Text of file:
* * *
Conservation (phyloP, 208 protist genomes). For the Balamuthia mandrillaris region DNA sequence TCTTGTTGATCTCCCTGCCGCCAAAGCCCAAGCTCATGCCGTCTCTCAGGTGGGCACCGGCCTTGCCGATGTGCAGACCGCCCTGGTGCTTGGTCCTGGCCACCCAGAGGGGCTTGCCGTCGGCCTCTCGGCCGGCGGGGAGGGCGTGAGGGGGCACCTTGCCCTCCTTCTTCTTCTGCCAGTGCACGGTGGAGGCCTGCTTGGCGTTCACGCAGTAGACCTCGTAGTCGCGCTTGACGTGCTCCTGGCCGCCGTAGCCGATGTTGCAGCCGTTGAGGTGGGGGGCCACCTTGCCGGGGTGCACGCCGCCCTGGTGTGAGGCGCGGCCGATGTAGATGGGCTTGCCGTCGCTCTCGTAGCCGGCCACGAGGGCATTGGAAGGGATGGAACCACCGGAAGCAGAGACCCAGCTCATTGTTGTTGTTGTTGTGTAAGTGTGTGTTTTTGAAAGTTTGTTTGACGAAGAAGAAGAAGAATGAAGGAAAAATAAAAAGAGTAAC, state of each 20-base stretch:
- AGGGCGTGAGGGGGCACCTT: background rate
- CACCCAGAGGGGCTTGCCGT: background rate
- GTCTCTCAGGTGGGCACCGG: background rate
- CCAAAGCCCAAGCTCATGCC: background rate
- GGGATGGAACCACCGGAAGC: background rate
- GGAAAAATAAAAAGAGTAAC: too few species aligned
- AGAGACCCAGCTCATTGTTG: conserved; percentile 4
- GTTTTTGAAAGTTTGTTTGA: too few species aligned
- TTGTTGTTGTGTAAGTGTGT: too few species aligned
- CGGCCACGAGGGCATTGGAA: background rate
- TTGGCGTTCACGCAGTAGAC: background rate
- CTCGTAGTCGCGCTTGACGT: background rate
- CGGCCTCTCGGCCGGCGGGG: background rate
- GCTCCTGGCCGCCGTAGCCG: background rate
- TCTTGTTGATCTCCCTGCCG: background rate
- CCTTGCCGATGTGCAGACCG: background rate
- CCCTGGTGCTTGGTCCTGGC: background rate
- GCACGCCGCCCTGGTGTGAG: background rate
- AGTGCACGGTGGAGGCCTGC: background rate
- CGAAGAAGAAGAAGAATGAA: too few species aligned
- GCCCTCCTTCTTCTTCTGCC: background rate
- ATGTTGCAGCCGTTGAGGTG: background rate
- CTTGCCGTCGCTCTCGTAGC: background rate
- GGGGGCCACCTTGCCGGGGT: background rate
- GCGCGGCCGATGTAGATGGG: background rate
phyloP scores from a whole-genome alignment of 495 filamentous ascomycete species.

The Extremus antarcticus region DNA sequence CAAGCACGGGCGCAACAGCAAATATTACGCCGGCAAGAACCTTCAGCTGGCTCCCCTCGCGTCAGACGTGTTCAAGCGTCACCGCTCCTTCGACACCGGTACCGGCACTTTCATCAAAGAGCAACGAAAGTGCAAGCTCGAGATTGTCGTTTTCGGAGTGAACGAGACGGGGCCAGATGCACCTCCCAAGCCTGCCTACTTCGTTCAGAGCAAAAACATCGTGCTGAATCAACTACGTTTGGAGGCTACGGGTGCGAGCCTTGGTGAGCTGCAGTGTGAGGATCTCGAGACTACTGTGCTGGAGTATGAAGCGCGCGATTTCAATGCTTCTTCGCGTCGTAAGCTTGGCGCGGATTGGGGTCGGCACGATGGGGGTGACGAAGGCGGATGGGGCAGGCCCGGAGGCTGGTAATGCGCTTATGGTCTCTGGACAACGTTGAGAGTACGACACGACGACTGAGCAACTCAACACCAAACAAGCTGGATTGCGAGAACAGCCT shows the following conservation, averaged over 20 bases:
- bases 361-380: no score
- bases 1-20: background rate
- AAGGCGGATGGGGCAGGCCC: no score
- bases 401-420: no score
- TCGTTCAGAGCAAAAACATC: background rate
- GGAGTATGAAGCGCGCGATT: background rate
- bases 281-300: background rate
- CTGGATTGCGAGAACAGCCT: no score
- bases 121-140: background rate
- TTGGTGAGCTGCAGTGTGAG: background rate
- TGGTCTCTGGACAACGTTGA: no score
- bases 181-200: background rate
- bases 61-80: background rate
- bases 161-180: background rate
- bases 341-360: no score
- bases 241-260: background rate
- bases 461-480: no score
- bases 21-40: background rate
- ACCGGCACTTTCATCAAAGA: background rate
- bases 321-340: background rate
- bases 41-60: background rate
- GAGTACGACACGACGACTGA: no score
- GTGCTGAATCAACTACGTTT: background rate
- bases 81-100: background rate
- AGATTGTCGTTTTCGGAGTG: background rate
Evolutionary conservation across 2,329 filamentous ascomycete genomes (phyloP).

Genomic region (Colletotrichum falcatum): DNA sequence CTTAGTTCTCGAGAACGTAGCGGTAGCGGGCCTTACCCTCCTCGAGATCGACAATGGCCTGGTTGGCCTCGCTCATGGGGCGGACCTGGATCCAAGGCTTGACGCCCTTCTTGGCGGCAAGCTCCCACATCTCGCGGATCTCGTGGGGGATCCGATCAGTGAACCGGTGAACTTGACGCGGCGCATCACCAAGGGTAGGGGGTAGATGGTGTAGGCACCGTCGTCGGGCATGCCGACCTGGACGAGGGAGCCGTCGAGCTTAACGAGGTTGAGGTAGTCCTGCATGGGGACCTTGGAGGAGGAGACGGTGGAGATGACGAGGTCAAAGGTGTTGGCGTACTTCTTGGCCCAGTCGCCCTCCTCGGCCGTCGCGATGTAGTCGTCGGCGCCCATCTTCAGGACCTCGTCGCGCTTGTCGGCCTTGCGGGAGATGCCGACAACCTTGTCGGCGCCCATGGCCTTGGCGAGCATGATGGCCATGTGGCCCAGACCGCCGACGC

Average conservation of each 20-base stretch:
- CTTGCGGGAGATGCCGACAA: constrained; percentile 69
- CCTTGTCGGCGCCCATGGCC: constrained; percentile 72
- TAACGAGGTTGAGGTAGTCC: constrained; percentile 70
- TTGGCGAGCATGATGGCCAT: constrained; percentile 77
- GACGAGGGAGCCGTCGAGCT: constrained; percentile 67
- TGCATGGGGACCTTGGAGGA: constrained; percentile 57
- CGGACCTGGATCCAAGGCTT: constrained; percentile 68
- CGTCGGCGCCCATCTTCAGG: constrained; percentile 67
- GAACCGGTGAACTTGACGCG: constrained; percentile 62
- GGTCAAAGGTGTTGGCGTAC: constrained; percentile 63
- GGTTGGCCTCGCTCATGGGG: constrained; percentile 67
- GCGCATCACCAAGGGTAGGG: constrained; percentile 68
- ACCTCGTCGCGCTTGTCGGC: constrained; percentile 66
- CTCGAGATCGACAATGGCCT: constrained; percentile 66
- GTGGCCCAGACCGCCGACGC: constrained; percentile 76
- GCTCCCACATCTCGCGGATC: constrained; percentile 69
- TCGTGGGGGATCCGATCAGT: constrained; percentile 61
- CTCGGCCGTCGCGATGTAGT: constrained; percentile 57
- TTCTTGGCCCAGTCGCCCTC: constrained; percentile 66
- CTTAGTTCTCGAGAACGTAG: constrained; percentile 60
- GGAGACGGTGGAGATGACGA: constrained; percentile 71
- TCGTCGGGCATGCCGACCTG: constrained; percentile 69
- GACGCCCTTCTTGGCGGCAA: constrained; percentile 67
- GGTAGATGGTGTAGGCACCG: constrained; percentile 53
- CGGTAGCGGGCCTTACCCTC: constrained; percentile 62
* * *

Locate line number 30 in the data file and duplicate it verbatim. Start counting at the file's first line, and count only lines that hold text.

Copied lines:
- bases 1-20: background rate